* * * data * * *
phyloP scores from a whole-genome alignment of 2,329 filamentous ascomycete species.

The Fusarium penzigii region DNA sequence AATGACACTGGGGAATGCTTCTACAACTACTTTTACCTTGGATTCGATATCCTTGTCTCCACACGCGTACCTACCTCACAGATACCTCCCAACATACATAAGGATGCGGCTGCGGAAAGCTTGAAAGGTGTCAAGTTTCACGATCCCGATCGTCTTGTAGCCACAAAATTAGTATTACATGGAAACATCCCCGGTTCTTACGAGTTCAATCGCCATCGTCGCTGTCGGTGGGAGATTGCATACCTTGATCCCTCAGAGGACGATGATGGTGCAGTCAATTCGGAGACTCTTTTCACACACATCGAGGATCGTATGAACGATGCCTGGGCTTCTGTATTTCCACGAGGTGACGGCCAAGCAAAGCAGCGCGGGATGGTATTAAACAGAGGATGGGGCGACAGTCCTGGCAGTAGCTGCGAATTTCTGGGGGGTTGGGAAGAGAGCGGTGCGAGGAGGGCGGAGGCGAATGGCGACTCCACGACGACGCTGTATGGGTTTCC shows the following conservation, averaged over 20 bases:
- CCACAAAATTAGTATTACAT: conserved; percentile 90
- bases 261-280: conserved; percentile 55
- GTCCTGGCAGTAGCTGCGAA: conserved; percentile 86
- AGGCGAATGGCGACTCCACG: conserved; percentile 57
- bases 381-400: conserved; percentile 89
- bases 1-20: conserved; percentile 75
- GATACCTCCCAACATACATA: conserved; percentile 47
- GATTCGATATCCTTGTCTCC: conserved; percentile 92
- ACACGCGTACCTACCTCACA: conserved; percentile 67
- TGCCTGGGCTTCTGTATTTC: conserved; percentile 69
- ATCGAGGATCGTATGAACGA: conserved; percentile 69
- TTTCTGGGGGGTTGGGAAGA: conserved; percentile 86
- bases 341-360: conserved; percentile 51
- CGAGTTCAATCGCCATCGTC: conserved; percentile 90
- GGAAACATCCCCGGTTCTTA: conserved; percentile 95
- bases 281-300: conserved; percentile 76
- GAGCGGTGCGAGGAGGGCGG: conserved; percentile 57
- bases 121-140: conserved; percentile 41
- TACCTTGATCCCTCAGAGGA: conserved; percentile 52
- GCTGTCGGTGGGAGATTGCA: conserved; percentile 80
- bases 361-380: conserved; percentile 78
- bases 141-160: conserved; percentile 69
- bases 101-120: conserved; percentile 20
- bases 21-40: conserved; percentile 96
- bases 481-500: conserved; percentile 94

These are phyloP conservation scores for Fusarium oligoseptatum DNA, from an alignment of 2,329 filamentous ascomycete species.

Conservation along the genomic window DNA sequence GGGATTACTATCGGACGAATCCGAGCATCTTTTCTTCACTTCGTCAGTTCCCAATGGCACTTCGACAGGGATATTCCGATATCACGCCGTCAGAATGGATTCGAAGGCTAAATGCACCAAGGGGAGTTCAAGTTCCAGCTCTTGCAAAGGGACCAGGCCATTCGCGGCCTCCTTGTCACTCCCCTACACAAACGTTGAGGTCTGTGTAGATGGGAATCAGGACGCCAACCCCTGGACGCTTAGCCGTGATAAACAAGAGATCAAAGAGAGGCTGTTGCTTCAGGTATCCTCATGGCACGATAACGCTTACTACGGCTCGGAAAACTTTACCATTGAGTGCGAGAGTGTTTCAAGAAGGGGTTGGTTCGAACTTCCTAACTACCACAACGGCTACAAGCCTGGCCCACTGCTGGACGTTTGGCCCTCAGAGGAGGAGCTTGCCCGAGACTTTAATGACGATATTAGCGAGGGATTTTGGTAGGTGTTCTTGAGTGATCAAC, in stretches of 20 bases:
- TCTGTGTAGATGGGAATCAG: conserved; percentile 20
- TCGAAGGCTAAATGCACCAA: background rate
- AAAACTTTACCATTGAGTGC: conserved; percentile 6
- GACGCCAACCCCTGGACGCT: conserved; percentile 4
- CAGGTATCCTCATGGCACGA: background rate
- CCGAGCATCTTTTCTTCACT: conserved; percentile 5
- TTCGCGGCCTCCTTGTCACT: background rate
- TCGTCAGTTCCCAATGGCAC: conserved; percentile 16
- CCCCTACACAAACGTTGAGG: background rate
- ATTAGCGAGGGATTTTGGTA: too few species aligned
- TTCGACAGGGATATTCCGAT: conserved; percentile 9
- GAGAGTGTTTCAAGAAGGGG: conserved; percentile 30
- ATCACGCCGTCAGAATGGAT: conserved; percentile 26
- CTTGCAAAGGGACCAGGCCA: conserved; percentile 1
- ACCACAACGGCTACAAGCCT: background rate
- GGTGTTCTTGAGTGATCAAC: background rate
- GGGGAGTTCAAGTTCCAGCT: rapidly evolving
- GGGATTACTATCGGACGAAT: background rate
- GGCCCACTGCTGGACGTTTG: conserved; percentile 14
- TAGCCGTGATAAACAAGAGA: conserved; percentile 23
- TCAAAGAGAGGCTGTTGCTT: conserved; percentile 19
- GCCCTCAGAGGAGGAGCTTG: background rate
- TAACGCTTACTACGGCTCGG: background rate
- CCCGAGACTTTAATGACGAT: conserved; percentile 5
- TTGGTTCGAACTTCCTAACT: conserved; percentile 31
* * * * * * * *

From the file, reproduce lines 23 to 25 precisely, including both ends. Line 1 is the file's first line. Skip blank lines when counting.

- bases 361-380: conserved; percentile 78
- bases 141-160: conserved; percentile 69
- bases 101-120: conserved; percentile 20